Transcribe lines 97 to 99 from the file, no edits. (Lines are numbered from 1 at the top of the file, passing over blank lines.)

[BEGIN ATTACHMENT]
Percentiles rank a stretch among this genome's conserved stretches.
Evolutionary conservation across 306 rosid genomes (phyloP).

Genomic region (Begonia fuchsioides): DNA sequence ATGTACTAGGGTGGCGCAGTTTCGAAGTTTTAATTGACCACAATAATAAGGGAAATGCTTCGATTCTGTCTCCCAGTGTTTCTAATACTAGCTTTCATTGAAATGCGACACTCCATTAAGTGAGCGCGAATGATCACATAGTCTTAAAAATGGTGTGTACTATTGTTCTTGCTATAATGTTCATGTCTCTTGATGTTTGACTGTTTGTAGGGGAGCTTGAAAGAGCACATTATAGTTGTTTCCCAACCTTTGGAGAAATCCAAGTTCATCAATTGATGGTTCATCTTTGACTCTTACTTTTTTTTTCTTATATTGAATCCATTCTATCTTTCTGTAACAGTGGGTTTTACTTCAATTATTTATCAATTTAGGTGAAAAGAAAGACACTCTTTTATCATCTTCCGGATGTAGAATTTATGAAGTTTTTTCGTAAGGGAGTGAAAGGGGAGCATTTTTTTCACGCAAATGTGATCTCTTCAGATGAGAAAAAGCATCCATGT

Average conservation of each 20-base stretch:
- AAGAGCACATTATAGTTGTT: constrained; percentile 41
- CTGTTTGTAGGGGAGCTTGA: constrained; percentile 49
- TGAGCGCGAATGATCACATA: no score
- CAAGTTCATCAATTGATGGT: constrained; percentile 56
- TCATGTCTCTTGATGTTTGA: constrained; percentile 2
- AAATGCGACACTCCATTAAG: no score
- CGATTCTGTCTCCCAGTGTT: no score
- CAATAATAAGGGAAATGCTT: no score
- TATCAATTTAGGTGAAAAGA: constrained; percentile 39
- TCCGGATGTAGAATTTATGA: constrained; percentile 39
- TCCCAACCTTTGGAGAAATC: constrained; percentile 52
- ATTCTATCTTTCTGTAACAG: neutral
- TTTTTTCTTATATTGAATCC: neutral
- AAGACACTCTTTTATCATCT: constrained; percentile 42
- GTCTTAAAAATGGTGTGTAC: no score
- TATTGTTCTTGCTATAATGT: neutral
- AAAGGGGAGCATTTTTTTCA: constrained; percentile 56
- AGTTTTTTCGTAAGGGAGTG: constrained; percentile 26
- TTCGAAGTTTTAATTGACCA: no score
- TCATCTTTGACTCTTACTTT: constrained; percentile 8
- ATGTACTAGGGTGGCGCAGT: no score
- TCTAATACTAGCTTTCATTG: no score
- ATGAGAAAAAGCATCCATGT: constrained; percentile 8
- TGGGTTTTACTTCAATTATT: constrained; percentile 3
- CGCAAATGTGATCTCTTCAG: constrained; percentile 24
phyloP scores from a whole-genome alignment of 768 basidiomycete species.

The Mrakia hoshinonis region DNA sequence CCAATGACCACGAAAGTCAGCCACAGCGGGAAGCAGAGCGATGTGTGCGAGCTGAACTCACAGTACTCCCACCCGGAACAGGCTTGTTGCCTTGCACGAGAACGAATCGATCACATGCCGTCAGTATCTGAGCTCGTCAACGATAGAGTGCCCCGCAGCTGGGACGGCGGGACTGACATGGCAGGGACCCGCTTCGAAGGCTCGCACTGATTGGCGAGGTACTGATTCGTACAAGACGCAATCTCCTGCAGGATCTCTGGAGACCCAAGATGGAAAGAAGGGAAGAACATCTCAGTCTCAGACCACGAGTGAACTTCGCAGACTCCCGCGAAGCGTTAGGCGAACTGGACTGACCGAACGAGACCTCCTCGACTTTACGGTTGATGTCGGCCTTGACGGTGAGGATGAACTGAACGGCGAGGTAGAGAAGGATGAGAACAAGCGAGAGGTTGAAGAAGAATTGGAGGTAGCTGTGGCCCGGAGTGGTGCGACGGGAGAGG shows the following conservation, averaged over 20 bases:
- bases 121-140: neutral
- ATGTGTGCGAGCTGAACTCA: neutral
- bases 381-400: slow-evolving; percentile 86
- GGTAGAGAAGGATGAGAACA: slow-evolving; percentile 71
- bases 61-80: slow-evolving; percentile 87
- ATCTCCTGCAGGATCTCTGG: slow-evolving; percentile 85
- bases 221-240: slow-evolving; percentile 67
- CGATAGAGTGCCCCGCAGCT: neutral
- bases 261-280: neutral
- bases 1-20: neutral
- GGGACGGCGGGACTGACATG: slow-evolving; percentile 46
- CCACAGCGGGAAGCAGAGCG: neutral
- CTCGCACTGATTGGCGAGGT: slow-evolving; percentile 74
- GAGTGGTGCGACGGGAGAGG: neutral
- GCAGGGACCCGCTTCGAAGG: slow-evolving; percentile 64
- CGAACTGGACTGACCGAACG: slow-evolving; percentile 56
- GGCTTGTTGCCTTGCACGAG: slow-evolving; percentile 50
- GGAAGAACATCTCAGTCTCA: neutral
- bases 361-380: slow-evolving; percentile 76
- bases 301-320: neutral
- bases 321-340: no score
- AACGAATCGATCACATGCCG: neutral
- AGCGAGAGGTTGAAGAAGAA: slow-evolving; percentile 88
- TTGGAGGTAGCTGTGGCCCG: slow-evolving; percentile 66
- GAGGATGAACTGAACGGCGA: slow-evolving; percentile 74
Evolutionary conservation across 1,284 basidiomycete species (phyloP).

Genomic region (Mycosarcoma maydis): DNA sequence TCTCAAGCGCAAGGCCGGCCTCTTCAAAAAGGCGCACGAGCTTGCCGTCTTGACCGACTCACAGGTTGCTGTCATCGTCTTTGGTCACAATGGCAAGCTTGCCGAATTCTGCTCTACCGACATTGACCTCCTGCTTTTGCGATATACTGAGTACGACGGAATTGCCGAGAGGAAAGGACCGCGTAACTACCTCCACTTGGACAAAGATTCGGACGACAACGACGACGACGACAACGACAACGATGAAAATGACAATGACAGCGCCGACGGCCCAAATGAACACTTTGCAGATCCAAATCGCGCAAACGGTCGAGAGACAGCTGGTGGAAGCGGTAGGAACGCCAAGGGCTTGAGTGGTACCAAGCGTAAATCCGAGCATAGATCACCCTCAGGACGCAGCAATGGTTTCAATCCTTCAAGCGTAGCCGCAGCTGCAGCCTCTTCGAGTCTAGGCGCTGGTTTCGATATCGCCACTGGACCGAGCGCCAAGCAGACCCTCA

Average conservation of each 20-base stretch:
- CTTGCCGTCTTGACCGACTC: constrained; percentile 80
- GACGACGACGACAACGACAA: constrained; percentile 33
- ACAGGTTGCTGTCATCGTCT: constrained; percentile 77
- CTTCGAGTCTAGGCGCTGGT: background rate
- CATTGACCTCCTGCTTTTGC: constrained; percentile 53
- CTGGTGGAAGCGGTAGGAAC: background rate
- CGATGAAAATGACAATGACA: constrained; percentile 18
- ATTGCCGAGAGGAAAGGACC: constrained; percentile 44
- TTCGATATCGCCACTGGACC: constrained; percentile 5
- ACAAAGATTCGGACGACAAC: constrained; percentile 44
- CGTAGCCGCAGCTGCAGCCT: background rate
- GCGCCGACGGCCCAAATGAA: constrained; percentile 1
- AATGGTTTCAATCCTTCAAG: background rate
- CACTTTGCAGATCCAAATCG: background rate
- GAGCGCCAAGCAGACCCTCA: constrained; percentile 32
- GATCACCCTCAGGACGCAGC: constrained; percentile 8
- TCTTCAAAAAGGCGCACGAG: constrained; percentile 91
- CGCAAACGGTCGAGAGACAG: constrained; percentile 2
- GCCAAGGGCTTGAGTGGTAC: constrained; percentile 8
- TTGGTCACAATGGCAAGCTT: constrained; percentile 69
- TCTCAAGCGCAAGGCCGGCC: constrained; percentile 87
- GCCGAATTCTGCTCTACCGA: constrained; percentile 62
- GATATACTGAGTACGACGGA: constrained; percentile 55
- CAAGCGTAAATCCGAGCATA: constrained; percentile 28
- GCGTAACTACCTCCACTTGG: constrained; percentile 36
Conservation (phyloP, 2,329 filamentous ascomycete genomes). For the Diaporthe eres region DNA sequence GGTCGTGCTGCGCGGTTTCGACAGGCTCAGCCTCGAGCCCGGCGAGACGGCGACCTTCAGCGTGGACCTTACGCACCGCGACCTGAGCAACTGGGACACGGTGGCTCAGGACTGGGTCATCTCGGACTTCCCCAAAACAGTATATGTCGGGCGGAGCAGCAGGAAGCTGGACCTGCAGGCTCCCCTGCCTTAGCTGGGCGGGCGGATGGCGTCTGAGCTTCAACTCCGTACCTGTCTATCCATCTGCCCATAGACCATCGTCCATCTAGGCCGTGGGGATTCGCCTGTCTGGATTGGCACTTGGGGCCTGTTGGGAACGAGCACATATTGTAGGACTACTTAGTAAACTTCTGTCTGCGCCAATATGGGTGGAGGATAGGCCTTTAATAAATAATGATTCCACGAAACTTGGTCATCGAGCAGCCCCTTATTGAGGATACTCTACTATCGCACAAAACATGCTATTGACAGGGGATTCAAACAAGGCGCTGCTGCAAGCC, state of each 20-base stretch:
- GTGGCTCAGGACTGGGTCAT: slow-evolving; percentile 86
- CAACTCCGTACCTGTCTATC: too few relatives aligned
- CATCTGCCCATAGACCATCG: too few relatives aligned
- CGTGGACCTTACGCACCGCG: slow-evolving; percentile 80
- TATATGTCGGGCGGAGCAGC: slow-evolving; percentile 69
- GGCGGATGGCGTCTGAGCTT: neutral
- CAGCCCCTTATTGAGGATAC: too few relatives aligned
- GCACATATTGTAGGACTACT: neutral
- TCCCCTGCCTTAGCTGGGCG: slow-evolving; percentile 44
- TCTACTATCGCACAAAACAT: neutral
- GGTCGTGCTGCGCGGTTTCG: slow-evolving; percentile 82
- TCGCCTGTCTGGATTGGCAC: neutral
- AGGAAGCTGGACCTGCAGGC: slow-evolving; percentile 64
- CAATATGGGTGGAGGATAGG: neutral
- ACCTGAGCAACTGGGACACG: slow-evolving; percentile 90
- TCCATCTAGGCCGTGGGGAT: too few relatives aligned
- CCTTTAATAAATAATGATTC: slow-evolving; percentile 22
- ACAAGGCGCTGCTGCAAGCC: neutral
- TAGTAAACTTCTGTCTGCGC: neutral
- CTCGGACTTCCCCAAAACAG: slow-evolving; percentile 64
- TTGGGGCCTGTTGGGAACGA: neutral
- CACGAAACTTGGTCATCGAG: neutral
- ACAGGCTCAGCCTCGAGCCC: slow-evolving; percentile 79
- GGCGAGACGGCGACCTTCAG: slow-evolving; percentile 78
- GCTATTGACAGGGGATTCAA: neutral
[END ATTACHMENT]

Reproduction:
- TCGCCTGTCTGGATTGGCAC: neutral
- AGGAAGCTGGACCTGCAGGC: slow-evolving; percentile 64
- CAATATGGGTGGAGGATAGG: neutral